To go on pilgrimage is to feel called and compelled to journey together, asking the Lord for the grace to change past and present resentments and mistrust into new opportunities for fellowship. It means leaving behind our security and comfort and setting out for a new land that the Lord wants to give us. To go on pilgrimage means daring to discover and communicate the “mystique” of living together, and not being afraid to mingle, to embrace and to support one another. To go on pilgrimage is to participate in that somewhat chaotic sea of people that can give us a genuine experience of fraternity, to be part of a caravan that can together, in solidarity, create history (cf. Evangelii Gaudium, 87).

To go on pilgrimage is to look not so much at what might have been (and wasn’t), but at everything that awaits us and cannot be put off much longer. It is to believe in the Lord who is coming and even now is in our midst, inspiring and generating solidarity, fraternity, and the desire for goodness, truth and justice (cf. Evangelii Gaudium, 71). To go on pilgrimage is to commit ourselves to ensuring that the stragglers of yesterday can become the protagonists of tomorrow, and that today’s protagonists do not become tomorrow’s stragglers. And this, dear brothers and sisters, requires a certain skill, the art of weaving the threads of the future. That is why we are here today, to say together: Mother teach us to weave the future!

As pilgrims to this shrine, we turn our gaze to Mary and to the mystery of God’s election. By saying “yes” to the message of the angel, Mary – a young woman from Nazareth, a small town in Galilee on the fringes of the Roman Empire and of Israel itself – set in motion the revolution of tenderness (cf. Evangelii Gaudium, 88). Such is the mystery of God’s election: he looks to the lowly and confounds the powerful; he encourages and inspires us to say “yes”, like Mary, and to set out on the paths of reconciliation.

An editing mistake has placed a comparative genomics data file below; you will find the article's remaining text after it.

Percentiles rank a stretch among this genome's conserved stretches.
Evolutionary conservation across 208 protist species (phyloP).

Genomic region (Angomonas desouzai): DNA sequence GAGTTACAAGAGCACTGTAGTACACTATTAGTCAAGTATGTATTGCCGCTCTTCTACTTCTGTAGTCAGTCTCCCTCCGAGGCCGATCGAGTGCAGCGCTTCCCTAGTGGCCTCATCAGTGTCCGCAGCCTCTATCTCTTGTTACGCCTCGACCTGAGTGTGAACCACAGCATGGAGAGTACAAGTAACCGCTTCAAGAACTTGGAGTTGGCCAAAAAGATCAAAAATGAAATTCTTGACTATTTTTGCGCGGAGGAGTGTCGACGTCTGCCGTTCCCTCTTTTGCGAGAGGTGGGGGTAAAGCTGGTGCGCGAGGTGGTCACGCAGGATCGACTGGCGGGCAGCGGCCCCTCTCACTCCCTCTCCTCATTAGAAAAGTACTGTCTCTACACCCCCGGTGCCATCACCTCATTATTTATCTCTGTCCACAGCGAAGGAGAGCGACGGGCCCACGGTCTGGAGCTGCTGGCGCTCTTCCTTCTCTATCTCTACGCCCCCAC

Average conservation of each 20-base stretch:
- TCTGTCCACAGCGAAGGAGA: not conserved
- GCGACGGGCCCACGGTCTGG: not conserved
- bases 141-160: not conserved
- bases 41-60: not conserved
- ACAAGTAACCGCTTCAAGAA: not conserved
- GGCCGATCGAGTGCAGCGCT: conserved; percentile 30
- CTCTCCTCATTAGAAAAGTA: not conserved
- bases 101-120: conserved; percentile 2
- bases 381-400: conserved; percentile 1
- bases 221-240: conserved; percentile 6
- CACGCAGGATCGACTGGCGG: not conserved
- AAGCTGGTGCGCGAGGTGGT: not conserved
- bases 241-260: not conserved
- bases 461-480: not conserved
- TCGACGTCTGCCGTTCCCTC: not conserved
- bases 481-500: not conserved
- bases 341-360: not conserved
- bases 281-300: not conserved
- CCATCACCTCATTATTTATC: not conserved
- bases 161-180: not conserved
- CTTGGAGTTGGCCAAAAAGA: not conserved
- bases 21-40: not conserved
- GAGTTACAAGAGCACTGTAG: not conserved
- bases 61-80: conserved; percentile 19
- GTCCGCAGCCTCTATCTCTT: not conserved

Brothers and sisters, let us not forget: the Lord does not disappoint those who take a risk. Let us journey, then, and journey together. Let us take a risk and allow the Gospel to be the leaven that permeates everything and fills our peoples with the joy of salvation, in unity and in fraternity.

[Vatican-provided text]

About Deborah Castellano Lubov

Deborah Castellano Lubov is a Senior Vatican & Rome Correspondent for ZENIT; author of 'The Other Francis' ('L'Altro Francesco') featuring interviews with those closest to the Pope and preface by Vatican Secretary of State Cardinal Parolin (currently published in four languages); Deborah is also NBC & MSNBC Vatican Analyst. She often covers the Pope's travels abroad, at times from the papal flight, and has done television and radio commentary, including for Vatican Radio and BBC. She is a contributor to National Catholic Register, UK Catholic Herald, Our Sunday Visitor, Inside the Vatican, and other Catholic news outlets. She has also collaborated with the Vatican in various projects, including an internship at the Pontifical Council for Social Communications, and is a collaborator with NBC Universal, NBC News, Euronews, and EWTN. For 'The Other Francis': http://www.gracewing.co.uk/page219.html or https://www.amazon.com/Other-Francis-Everything-They-about/dp/0852449348/